Ahhh… a lovely gallop in the desert. Your horse is relaxed and soft as she moves deftly along the trail easily bending left and right around the shrubbery and cactus. Her head is at a great angle, not too high, not too low as she navigates… bridle-less.
Perhaps a dressage horse with a delicate canter pirouette without a trace of a brace.
Maybe a western pleasure horse that actually looks like it’s having a good time.
But this isn’t what many, if not most people, are getting when they go out to ride their horse. Why not?
“Life is cause and effect. In other words, sooner or later, you do sit down to a banquet of consequences.”
From “What it Takes to be Number One” by Vince Lombardi
You’re looking forward to riding your horse, you grab your halter and lead then head to the corral. Your horse sees you coming and heads for the far corner. As you approach, your precious angel swishes his tail and maybe casually lifts a hind leg giving it a bit of a shake at you. Ugh. You grab her anyway.
While you’re tightening the saddle girth/cinch, your ‘Precious’ keeps swinging his head around with his ears pinned and teeth showing. As you ride around the arena, ‘Darling’ jumps four feet sideways, spins and bolts as a grocery bag tumbles like a weed just outside the fencing and suddenly you’re half way back to the barn. You jump off and decide to lead Precious to settle him down and since he’s being fractious you ‘let’ him circle around and around you as he keeps getting ahead of you.
While these may seems like a lot of different things and of course we could name a lot more, they really are the same set of issues.
What would compel you to exchange what you have for what you dream of in your mind? How hard would you have to look at yourself in order to make the necessary changes? Or do you think you’re progressing at a rate that will get you your dreams before you die?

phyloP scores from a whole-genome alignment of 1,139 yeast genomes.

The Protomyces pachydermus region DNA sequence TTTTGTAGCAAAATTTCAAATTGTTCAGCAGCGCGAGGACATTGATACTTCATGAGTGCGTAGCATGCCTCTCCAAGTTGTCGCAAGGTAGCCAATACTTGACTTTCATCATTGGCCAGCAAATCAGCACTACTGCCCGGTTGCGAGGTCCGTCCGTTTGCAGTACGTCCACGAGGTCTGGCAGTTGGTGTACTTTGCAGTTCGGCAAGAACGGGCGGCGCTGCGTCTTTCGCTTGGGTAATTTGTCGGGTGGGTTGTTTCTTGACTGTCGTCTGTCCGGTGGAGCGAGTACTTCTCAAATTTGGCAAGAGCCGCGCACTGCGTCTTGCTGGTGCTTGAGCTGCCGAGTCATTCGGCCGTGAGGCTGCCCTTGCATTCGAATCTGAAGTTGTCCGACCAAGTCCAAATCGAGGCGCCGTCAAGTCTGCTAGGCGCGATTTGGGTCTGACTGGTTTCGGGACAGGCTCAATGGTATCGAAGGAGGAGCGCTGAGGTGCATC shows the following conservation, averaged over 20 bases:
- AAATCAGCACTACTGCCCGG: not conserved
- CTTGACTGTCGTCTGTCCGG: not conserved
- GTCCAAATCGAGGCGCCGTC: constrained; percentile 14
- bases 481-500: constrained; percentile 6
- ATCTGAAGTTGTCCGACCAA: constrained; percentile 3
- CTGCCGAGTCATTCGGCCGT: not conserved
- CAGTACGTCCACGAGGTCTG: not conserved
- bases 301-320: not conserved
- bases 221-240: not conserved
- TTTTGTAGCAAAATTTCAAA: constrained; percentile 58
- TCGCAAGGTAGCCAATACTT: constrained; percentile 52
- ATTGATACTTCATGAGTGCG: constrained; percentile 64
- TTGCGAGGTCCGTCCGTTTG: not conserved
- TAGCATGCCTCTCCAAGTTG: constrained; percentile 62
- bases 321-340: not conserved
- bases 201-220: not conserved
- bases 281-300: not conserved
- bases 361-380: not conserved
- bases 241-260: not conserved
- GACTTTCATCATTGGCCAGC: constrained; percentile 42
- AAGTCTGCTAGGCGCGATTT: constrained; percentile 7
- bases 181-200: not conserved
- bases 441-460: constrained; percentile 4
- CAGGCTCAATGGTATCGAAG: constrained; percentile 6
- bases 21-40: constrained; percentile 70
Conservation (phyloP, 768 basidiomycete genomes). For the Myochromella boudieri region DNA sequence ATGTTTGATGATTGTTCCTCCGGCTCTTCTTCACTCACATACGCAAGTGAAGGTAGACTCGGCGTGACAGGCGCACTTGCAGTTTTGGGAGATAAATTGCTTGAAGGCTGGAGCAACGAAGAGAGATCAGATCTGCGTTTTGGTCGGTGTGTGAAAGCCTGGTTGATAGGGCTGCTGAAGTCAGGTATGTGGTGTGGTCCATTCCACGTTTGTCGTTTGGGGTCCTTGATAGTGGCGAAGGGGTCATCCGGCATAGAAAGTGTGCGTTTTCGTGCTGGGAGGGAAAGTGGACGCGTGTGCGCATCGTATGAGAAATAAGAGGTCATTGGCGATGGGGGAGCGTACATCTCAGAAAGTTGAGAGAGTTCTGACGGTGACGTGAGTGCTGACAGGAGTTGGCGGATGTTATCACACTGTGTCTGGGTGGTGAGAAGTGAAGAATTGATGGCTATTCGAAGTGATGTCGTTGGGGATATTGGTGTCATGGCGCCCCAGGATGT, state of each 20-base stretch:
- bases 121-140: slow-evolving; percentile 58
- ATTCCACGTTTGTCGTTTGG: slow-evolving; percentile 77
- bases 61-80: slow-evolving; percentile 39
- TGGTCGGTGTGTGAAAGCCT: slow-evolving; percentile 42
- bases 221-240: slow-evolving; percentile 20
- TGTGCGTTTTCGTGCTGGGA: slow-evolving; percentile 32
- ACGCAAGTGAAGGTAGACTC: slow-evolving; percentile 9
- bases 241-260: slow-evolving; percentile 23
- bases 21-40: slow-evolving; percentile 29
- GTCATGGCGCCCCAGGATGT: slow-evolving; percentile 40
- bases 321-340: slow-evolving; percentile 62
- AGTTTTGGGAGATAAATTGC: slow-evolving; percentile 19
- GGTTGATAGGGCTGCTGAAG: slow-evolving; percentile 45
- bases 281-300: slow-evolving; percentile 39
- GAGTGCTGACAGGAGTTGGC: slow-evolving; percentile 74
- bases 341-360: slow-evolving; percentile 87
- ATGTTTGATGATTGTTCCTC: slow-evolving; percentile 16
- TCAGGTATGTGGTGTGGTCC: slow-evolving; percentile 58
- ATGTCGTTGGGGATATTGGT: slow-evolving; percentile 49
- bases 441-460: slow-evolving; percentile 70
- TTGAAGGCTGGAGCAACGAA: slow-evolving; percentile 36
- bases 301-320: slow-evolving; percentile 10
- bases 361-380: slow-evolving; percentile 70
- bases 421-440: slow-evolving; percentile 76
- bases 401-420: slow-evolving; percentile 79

Many folks in every different discipline are still approaching horsemanship the way some have been doing it for hundreds of years. But, there’s just so much out there now that shows that many of these techniques and results are NOT the best ways and some of them are downright barbaric.
In my decades of teaching I’ve changed enormously from my formal hunter/jumper/dressage training of my younger days. And I continue to change as I see how the horse responds.
What I’ve come to find with my students is a surprise to me. I explain how a horse might be thinking about a request or demand and why or why not the horse may choose to comply or not. Then discuss how the student might approach the task. Basically, I gave the student an explanation of the horse’s possible outlook. Over the years, though, I find that people understand much easier if I can attach it to a human condition or occurrence not the horse’s.
Let’s work on the assumption that misunderstanding is the root of the problem. Agreed?
Now, if I may be so bold, I’d say that’s the biggest problem on earth. Wives and husbands, mothers and kids, boyfriend and girlfriend, political parties, countries, religions, medicine/health. I could go on and this paragraph would be huger (that’s huge-er) than really big things if I expanded or felt the need to explain the various ways misunderstandings crop up.
But, it seems to me that we’re so busy trying to MAKE our horses do things with myriad means from equipment to stabling to tasks and such we don’t take a moment to notice if our horse understands what we want or if he just has to go along in a fog because we have caused him to. We’re willing to exchange a horse’s pain thru physics and manipulation for understanding if it gets us what we want. And we want it RIGHT NOW!Click here to read Part 2